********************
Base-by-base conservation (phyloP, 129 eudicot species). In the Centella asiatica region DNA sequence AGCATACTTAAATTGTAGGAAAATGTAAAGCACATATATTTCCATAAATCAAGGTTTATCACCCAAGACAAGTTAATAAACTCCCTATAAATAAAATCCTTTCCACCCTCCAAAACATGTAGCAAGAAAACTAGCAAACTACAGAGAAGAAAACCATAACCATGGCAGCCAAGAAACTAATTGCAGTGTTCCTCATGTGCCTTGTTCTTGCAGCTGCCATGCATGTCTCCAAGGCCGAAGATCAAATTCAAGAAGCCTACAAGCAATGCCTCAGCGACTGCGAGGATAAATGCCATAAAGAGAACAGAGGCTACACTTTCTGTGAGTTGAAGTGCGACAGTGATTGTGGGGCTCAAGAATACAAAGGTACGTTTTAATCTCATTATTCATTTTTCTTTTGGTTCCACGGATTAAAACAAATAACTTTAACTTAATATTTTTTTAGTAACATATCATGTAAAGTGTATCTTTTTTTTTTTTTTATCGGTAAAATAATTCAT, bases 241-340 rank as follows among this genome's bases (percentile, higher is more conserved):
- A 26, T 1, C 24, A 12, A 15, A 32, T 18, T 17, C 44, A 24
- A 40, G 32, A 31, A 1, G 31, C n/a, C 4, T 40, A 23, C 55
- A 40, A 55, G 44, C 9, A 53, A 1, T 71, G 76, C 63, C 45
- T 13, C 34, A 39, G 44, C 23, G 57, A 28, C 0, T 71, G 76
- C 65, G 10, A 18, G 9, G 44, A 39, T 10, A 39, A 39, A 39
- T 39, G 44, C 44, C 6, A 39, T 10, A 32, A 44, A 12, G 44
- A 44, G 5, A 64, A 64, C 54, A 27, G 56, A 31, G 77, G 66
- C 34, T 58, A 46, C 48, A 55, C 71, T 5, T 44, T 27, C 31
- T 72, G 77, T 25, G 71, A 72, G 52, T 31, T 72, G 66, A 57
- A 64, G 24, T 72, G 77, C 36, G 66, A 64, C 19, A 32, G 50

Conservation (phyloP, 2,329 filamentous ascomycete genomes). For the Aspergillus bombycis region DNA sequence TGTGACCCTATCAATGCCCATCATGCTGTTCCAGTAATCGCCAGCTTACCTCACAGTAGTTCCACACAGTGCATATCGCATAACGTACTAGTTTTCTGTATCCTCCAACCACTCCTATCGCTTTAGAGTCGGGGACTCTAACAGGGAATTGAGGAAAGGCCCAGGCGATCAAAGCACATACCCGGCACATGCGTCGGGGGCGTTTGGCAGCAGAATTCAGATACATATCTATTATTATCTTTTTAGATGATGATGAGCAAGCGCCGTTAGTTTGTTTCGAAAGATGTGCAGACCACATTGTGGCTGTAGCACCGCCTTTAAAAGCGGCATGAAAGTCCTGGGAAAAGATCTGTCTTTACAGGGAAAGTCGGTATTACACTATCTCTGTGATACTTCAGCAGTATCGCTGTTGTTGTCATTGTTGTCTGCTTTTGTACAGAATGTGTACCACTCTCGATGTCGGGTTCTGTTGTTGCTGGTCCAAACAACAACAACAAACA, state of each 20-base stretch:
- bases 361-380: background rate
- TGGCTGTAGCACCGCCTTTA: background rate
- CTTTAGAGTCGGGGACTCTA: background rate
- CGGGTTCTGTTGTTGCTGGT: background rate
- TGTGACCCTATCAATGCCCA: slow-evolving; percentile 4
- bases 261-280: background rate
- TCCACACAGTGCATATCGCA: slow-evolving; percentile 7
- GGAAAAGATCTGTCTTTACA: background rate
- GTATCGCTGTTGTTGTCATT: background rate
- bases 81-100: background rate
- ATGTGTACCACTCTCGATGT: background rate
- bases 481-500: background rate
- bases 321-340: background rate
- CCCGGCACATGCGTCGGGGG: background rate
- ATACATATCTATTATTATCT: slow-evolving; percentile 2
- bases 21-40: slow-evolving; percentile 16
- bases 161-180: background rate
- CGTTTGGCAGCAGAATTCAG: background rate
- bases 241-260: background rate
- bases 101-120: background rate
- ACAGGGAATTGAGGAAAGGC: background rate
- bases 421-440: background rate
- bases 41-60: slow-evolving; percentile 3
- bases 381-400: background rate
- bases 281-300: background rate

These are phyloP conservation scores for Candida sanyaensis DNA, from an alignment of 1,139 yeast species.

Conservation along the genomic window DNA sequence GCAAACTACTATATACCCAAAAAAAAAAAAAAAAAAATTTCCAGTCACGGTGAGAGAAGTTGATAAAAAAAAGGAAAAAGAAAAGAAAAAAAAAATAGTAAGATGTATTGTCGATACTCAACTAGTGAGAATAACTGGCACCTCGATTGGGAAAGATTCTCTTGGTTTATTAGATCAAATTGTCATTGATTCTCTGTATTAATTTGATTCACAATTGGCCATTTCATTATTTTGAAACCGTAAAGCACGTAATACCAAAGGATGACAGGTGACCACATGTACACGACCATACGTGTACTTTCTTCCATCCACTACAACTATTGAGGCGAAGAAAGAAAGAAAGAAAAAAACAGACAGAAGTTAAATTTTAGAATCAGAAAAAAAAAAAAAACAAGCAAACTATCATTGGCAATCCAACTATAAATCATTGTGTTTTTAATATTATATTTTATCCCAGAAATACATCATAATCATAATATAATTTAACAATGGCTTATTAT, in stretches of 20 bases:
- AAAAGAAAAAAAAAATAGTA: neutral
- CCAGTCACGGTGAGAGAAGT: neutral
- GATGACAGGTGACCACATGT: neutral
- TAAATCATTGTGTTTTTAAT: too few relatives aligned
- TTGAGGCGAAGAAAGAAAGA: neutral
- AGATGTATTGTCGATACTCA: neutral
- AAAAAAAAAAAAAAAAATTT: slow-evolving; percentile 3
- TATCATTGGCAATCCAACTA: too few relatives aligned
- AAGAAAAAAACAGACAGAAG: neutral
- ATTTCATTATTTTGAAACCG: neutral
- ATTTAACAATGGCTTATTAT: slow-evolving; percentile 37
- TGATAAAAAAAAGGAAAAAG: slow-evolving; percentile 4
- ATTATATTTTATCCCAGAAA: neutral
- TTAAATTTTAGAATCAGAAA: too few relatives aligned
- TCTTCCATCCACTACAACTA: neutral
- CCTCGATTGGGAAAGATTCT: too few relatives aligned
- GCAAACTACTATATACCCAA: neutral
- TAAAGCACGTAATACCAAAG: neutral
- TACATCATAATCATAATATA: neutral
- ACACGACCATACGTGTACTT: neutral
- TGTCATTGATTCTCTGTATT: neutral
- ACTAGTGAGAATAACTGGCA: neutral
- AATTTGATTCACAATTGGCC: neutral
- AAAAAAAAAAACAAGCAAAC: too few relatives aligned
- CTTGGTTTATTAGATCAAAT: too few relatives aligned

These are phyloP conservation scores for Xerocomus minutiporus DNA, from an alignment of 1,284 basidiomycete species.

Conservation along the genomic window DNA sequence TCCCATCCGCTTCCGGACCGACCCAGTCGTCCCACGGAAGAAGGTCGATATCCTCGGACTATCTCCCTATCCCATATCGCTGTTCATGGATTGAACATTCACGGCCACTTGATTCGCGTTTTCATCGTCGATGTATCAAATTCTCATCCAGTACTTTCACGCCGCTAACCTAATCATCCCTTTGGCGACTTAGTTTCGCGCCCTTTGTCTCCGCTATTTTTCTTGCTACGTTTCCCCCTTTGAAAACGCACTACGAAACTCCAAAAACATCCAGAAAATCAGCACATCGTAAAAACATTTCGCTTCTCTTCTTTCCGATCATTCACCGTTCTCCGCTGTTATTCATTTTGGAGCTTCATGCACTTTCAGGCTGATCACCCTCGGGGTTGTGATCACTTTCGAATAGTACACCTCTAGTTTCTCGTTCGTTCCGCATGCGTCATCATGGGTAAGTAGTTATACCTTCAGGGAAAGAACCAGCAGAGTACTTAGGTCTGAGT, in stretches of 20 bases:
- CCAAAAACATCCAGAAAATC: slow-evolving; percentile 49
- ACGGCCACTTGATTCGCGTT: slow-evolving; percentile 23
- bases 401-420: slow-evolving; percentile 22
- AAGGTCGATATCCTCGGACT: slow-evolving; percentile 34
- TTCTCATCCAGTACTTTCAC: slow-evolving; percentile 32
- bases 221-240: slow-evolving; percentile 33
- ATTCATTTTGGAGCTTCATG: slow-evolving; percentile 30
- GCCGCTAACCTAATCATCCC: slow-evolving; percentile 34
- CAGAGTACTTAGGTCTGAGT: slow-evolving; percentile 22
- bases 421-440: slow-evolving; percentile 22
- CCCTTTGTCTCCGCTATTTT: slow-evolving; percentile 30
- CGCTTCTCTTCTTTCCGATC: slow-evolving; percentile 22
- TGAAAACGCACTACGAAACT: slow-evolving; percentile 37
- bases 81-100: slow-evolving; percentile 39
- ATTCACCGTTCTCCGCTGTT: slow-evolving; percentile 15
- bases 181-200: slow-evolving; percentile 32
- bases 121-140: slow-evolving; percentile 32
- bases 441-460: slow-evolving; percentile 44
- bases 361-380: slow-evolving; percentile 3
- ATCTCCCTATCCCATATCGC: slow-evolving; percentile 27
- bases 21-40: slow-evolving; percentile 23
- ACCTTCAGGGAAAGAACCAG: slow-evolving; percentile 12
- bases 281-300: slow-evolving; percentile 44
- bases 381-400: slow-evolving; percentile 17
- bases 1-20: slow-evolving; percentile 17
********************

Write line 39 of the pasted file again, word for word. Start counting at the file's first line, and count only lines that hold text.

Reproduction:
Conservation along the genomic window DNA sequence GCAAACTACTATATACCCAAAAAAAAAAAAAAAAAAATTTCCAGTCACGGTGAGAGAAGTTGATAAAAAAAAGGAAAAAGAAAAGAAAAAAAAAATAGTAAGATGTATTGTCGATACTCAACTAGTGAGAATAACTGGCACCTCGATTGGGAAAGATTCTCTTGGTTTATTAGATCAAATTGTCATTGATTCTCTGTATTAATTTGATTCACAATTGGCCATTTCATTATTTTGAAACCGTAAAGCACGTAATACCAAAGGATGACAGGTGACCACATGTACACGACCATACGTGTACTTTCTTCCATCCACTACAACTATTGAGGCGAAGAAAGAAAGAAAGAAAAAAACAGACAGAAGTTAAATTTTAGAATCAGAAAAAAAAAAAAAACAAGCAAACTATCATTGGCAATCCAACTATAAATCATTGTGTTTTTAATATTATATTTTATCCCAGAAATACATCATAATCATAATATAATTTAACAATGGCTTATTAT, in stretches of 20 bases: